The overturned law, condemned as “abominable” by rights groups but popular among many Ugandans, called for proven homosexuals to be jailed for life.
The constitutional court rejected the law on a technicality on 1 August, six months after it took effect. The government swiftly filed an appeal, while MPs have signed a petition for a new vote on the bill.
Homosexuality remains illegal in Uganda, punishable by a jail sentence. However, it is no longer illegal to promote homosexuality and Ugandans are no longer obliged to denounce gays to the authorities.
Amid music, dancing and laughter, activists gathered in a park on the shores of Lake Victoria, close to the country’s presidential palace. “Some Ugandans are gay. Get over it,” read one sticker a man had pasted onto his face. Continue reading
The law is “null and void,” presiding judge Steven Kavuma told the court, saying the process had contravened the constitution, as it has been passed in parliament in December without the necessary quorum of lawmakers.
Cheering gay rights activists celebrated the ruling, but supporters of the law said they would appeal at the Supreme Court.
“Justice prevailed, we won,” said lawyer Nicholas Opiyo, who led the challenge in the constitutional court. Continue reading
Recently, we read THIS STORY about one of us who almost got into trouble with a policeman pretending to be gay. What struck me: the story not only bore sadness and fear, but ended in resignation and hope for good against evil.
I know it’s a defence mechanism: glossing over pain while moving on to brighter ground to talk about nicer things – like porn, Phyno’s lickable tattoos, Bunkside Frenzy, Jay Z and Bey–lange…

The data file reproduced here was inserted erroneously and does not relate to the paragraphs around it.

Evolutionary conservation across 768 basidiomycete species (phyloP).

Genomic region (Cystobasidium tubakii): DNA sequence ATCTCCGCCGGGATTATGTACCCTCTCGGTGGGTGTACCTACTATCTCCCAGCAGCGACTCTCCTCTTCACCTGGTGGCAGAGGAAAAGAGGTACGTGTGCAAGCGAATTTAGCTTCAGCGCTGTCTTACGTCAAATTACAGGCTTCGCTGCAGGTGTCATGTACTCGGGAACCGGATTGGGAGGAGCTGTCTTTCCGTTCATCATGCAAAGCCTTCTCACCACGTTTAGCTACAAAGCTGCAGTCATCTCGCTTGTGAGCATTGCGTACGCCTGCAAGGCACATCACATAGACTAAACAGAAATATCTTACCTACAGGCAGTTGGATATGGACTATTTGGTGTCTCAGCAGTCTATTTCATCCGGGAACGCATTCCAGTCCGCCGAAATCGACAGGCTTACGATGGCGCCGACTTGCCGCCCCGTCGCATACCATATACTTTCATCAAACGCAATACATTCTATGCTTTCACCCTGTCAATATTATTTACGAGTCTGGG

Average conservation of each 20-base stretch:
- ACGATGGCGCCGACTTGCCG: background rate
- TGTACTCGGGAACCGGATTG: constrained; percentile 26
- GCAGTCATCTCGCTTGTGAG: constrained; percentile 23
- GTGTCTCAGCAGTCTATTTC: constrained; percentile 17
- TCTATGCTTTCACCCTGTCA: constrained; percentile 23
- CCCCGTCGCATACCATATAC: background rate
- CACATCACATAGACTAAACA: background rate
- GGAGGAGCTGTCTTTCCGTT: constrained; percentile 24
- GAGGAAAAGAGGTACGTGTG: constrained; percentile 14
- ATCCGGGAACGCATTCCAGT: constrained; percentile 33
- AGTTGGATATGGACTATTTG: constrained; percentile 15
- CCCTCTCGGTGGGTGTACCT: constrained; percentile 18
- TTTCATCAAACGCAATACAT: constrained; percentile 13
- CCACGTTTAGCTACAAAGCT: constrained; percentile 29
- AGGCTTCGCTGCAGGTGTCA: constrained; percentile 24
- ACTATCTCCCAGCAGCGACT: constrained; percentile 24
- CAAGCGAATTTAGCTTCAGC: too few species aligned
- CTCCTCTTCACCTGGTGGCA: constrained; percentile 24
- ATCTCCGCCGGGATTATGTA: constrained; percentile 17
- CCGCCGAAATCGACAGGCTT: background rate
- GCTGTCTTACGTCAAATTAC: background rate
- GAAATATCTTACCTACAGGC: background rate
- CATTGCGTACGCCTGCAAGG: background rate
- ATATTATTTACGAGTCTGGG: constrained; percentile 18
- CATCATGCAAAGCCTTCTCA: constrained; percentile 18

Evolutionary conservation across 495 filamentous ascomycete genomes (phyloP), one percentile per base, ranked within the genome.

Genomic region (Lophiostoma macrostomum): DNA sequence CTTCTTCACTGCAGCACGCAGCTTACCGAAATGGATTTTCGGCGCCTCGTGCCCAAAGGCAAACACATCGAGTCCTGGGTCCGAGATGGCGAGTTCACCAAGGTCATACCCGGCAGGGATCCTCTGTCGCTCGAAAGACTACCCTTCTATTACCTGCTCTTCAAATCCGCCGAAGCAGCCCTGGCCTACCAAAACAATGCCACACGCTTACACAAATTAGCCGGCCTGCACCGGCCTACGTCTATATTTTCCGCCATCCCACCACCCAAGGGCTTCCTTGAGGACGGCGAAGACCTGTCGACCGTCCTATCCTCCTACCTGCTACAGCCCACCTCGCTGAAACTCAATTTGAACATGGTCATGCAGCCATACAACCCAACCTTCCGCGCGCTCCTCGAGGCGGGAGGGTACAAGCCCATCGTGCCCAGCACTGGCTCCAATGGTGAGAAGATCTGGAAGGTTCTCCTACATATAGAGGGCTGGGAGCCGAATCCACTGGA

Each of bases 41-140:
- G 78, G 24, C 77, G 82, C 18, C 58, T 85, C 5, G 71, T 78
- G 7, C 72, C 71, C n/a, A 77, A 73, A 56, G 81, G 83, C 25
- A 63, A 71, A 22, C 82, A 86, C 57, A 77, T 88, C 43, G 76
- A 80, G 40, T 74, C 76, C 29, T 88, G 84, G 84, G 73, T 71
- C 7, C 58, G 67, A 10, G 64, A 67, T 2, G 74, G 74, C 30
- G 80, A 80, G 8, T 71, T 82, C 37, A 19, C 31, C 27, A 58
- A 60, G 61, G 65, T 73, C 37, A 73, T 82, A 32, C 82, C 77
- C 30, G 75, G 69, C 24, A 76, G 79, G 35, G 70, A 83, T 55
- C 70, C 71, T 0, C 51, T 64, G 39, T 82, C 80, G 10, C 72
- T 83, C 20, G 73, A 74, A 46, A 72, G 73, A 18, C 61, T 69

But does this help? Paracetamol may take care of the headache brought on by malaria, but without actual malaria treatment, you’ve only attacked a symptom not the illness itself.
I don’t know about the personal lives of everyone reading this, so I’m just working with a content analysis (posts and comments) of stuff we’ve had here so far. Thou shall not be offended, promise?
After the law was passed – according to the post – the writer was depressed, and while waiting for time to pass, he deleted shirtless pics of guys on his phone, binned his porn, deactivated his dating-site accounts… And then in the comments section, somebody tied himself to a chair, another one’s smooth skin transformed into gooseflesh, and yet somebody else advised that everyone rein in their libidos.
These are good pieces of advice, legitimate reactions – for self and for others… Again, is this the solution? Continue reading
I read about it on Linda Ikeji’s blog. I was at work that day and I spied something about it on my friend’s Blackberry pm, and I just knew the gossip queen, Linda would have the full gist. So I checked her blog and there it was: the signage into law of a new status quo. One that had instantly turned folks like me into potential criminals and jail prospects.
As the day drew to an end, as I monitored the blogosphere and observed the virtual war that raged between the self-righteous majority of heterosexuals and the indignant minority of gay activists, I fell to the clutches of depression. The opinions were flying with rapid-fire intensity across the internet.
The sick bastards, this is what they deserve!
Judge not that you may not be judged…
Go to hell, gays! But first of all, go to jail!
If it is your brother or sister who you discover is gay nko…
This is an abuse of a minority’s human rights!
Jonathan doesn’t realize what he has done!
God help us! God help Nigeria! Continue reading